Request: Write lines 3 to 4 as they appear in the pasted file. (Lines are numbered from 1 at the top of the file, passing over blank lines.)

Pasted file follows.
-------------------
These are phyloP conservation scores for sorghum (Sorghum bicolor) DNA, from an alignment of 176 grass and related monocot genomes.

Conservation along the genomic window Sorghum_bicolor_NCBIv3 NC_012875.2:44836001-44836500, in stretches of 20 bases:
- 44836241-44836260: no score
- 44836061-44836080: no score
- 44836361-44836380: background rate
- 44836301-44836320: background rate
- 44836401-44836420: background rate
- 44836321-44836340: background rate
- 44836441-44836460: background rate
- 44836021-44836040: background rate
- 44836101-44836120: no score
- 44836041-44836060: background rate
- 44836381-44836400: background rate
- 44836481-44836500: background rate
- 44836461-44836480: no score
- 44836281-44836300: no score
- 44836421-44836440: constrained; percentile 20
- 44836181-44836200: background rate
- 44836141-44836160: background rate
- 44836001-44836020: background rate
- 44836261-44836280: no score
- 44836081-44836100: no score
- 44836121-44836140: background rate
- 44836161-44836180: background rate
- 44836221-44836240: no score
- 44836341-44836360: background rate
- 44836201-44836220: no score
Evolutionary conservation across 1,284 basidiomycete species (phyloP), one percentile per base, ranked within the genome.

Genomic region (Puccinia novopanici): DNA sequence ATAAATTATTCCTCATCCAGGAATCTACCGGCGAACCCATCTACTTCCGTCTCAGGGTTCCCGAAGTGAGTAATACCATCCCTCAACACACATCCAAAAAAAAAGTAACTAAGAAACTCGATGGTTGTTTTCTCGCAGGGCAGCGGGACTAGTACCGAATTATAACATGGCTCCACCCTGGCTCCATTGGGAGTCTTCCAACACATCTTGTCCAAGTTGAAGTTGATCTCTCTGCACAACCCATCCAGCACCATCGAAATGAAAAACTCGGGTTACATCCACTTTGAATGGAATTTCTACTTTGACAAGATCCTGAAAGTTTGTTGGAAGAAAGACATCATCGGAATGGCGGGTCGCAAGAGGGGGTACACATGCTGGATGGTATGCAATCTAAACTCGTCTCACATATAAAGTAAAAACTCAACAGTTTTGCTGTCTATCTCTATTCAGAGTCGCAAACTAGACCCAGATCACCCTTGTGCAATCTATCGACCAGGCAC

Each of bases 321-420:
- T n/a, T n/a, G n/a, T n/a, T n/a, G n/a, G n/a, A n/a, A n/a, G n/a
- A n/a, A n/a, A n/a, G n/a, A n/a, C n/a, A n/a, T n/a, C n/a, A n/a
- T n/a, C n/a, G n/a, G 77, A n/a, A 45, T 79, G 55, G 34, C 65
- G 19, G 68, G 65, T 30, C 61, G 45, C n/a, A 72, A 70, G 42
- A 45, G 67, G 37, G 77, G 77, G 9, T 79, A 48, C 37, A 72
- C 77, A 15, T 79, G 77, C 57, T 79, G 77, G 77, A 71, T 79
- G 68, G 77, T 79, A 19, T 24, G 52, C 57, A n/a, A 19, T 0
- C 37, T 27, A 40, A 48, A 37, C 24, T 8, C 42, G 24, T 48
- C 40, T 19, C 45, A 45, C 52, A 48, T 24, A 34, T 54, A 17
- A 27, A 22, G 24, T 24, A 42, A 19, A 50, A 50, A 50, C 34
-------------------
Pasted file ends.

- 44836241-44836260: no score
- 44836061-44836080: no score